How Do We Explain Trump World to our Children?

Hate. Misogyny. Intolerance. Pussy grabbing… What kind of world are we living in now and how do we explain it to our children?

In January 2017, I attended the women’s march in Boise, Idaho with my one-year old son strapped to my back in his pale pink snowsuit. I can only describe this moment like being inside a powerful, beautiful feminist snow globe. As the march started, I began to wonder…we are marching, but what else can I do?

What I could not shake from my mind was hearing about recent emboldened messages of hate that included shouts of “go back to where you came from” and “you’re not welcome here.” I wondered what sorts of messages my son would be getting from this new administration. An administration led by a man who lacks empathy, tolerance, and has openly disavowed most immigrants (Norwegians and Eastern Block models are A-OK). This administration’s message is clear. It is one of hate, rage, and rants. Sadly, it’s become what we exchange with friends and relatives who #MAGA. Angry rhetoric warning of menacing mobs lining up ready to storm our borders intensified calls to “build the wall” to the point of a government shutdown. However, following this last election where the House flipped, and a record number of women will now serve in Congress, politicians on both sides of the isle need to make a concerted effort to bring back civility and renew conversations touting tolerance.

My worry for my son, and for all children, is how does all this national tension affect development? What would my son and others learn from the hate? And how do I redirect those messages into teachable moments? My worries are shared by millions of Americans who also believe that President Trump and his agenda of bigotry, misogyny, and xenophobia is creating a world for our children that we do not approve of. So, on that snowy day in 2017, I vowed to do something about it.

As child psychologist Dr. Ava Siegler noted, “I believe that we are in the midst of a national disaster and parents are our first responders.” I couldn’t agree more, but how do you explain hate, exclusion, and other disagreeable values to a child who doesn’t know any better? I consider myself to be well-educated. I have a PhD in neuroscience and a background in psychology, which you would think makes me a qualified person to understand and explain bad behavior, however, as I learned over the past two years, just because you can recognize a problem, does not mean you can explain the problem, especially to children. I learned that in order to resist these messages of hate, I had to create a new message, one that resonated with children and adults alike. So, I wrote a picture book called Catalina and the King’s Wall. Since it is a children’s story, even Trump could understand it.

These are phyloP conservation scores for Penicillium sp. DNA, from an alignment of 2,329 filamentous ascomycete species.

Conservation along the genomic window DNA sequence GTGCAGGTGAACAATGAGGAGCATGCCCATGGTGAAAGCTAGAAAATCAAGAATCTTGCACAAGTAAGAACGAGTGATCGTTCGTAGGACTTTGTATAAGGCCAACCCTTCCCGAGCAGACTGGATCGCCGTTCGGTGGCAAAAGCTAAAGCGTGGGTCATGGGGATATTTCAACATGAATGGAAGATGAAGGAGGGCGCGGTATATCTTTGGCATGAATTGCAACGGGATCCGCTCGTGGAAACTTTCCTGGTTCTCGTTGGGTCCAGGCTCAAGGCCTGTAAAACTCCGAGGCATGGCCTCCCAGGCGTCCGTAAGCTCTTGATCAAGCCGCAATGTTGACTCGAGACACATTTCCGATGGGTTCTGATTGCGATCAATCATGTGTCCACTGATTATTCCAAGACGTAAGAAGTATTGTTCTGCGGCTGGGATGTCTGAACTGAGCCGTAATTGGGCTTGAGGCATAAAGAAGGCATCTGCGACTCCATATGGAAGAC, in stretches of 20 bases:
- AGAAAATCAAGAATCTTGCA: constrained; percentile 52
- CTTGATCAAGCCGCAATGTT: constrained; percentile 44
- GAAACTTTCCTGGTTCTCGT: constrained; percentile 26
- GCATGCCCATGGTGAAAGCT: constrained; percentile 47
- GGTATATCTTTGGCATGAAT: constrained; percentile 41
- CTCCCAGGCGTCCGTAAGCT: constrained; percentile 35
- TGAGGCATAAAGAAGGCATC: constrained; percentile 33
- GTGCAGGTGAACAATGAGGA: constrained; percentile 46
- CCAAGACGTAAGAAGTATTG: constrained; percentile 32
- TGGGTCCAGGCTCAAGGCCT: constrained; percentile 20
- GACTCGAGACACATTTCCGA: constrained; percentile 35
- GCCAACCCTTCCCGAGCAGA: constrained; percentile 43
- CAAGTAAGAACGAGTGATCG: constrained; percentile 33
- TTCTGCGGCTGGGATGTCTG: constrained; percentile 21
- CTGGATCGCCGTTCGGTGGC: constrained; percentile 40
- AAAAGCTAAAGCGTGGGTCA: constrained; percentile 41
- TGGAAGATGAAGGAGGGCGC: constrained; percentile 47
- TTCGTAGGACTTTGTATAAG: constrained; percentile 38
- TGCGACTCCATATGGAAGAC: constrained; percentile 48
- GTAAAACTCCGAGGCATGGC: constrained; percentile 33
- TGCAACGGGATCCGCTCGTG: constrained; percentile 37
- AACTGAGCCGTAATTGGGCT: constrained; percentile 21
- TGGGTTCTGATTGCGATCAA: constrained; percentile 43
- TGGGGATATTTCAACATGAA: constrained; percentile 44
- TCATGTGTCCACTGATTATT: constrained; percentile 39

Catalina is the king’s royal (but not loyal) baker. Her family lives in the nearby kingdom, and they are coming to visit her soon. One day Catalina overhears the king plotting to build a wall between the kingdoms because the nearby people are “different.” Catalina bakes and butters while plotting a plan. Her baking is a cover for her resistance. Every treat she creates belies her real motives, outsmarting the king. She persists. Ultimately, Catalina and the King’s Wall is a tale of welcoming and accepting people, no matter where they visiting are from or what they look like.

Do I still have the anxiety that I’ve had over the last two years now that we are at the two-year anniversary of the Women’s March? Yes, and I imagine you do as well. Am I proud of my resistance and my efforts to reframe messages of hate and intolerance? Absolutely. But like you, I take solace in knowing that we can change things for our children if we provide them with the right messages, especially at early learning stages.

And of I think of every person who is #ragebaking or #sheetcaking or says #metoo or #noborderwall. Reframing narratives of hate into consumable lessons for our children wasn’t exactly on my mind that day as I marched in the snow. But I guess it was on my heart. It still is.